diane227, LPN, RN

Specializes in Management, Emergency, Psych, Med Surg. Has 32 years experience.

It is one of the great gifts that we are given as nurses to be with those who are dying when they have no one else.

Thanks so much for sharing that beautiful story and kudos to you for having such a compassionate perspective; I agree with one of the other posters, you're going to be a great nurse!

Having the privilege to take care of my mom when she was passing is what lead me to nursing so I understand the uniqueness of that type of experience. It's profound and special!

Thank you for sharing! She is so lucky to have someone so compassionate and loving taking care of her!!!

itsmejuli

Specializes in Home Care.

Thank you for sharing. I'm so glad you were there with her when she passed.

Perhaps she did wait for you, its a comforting thought.

You're going to be a wonderful nurse :)

9livesRN, BSN, RN

Specializes in SNU/SNF/MedSurg, SPCU Ortho/Neuro/Spine. Has 2 years experience.

you did great girl!! congratulations!!!

i remember the first time a pt passed on me... I was really scarred at first (sorry, i cant help it, anytime i see someone dead, i feel like they will wake up all of a sudden grasping for air) but after that... i am now starting to learn how to deal with it...

i guess it is my weakness

melmarie23, MSN, RN

Specializes in L&D/Maternity nursing.

what a beautiful story. This is one of the reasons why I was drawn to nursing...to help those in their most vulnerable of moments, and this includes being with them at their death bed.

thank you so much for sharing.

Thank you for sharing. I feel so touched reading that. I have no idea who the patient was or anything but I feel so grateful that you were there.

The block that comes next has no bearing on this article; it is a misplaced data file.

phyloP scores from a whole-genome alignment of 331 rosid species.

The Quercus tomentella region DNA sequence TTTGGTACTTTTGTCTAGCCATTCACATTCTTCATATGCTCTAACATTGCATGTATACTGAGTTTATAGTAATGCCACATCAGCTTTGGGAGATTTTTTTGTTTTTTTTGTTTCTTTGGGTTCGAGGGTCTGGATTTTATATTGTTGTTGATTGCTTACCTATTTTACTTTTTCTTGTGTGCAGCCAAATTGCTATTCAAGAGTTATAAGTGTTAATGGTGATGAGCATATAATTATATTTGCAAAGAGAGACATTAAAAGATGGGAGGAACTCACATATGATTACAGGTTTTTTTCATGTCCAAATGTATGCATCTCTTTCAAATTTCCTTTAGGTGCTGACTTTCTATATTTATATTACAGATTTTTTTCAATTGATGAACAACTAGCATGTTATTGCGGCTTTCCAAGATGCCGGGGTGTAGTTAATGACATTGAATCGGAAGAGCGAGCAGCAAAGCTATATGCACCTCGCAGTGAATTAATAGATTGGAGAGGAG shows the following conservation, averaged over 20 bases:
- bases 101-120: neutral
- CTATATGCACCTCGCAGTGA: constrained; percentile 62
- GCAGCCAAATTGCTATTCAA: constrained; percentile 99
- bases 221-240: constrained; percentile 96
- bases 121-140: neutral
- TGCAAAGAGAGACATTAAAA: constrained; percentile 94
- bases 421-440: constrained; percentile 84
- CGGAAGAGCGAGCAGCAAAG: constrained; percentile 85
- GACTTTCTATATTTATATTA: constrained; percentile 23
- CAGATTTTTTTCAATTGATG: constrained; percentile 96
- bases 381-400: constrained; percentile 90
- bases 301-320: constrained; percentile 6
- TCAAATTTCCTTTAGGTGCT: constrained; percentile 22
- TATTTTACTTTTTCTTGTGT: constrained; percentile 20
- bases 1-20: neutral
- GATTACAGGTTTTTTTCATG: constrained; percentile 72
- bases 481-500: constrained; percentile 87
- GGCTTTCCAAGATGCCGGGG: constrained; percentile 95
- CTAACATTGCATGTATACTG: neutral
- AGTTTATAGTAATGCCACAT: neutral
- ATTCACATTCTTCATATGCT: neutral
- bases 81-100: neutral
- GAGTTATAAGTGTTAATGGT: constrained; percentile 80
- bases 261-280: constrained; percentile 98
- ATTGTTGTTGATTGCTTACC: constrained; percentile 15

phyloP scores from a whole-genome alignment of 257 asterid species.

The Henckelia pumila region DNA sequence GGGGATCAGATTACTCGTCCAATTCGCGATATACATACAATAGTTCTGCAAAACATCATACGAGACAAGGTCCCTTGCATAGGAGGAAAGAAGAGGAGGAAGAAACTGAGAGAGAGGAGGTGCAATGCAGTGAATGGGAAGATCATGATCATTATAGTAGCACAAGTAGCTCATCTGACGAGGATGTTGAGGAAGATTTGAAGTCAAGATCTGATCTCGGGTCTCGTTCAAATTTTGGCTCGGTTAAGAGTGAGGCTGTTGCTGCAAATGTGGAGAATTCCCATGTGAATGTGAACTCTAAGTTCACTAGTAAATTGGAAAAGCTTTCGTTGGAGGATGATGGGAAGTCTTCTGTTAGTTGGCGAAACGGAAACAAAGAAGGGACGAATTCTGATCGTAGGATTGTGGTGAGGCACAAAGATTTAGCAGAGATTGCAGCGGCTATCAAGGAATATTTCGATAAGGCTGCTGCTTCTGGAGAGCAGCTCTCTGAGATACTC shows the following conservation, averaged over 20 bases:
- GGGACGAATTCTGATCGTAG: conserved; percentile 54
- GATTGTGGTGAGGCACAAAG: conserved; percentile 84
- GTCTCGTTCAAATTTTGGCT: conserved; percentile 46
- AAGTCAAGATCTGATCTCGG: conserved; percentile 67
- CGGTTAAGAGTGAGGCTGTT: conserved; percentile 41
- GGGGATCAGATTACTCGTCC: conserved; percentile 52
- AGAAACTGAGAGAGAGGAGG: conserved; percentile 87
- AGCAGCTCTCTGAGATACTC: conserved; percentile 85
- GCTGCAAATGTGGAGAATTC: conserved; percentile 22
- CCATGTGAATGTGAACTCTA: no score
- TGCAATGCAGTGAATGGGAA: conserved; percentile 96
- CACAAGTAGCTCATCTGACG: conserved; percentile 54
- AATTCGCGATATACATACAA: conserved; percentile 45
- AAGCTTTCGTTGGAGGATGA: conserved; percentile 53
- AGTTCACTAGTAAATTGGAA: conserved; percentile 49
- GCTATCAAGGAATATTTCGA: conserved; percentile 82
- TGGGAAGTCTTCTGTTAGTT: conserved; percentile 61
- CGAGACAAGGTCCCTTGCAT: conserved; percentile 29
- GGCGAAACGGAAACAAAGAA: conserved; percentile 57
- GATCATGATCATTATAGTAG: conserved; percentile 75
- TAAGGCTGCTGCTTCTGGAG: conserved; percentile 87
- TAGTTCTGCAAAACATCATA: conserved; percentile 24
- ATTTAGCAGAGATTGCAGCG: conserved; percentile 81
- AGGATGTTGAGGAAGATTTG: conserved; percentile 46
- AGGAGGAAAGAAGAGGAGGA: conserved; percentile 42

mybrowneyedgirl, BSN, RN

Specializes in Emergency Room.

Wow. You were both lucky to have that experience. Thank you for sharing.

great job and hugs to you!

Just reading this has made me cry I am going to be the biggest emotional reck when I start clinicals. You did a wonderful thing by just being there and letting her know that she had someone by her side. Thanks for sharing with all of us :)

aussiemom

Specializes in Dialysis.

You sound like a very compassionate future nurse who is not afraid to face situations head-on. My CI told me many people tend to cut and run when faced with difficult situations or conversations, and that he can't teach compassion and empathy. You sound like you've got it. What an awesome moment to have been privileged to witness.

Elvish, BSN, DNP, RN, NP

Specializes in Community, OB, Nursery.

Thank you for your story. You gave this lady a great gift by not allowing her to die alone. I have held babies by rights not even old enough to live outside the womb while they died, and it is amazing how even they will 'wait' to be with the right people when they go. I'm not surprised she waited for you. :up:

Thank you again.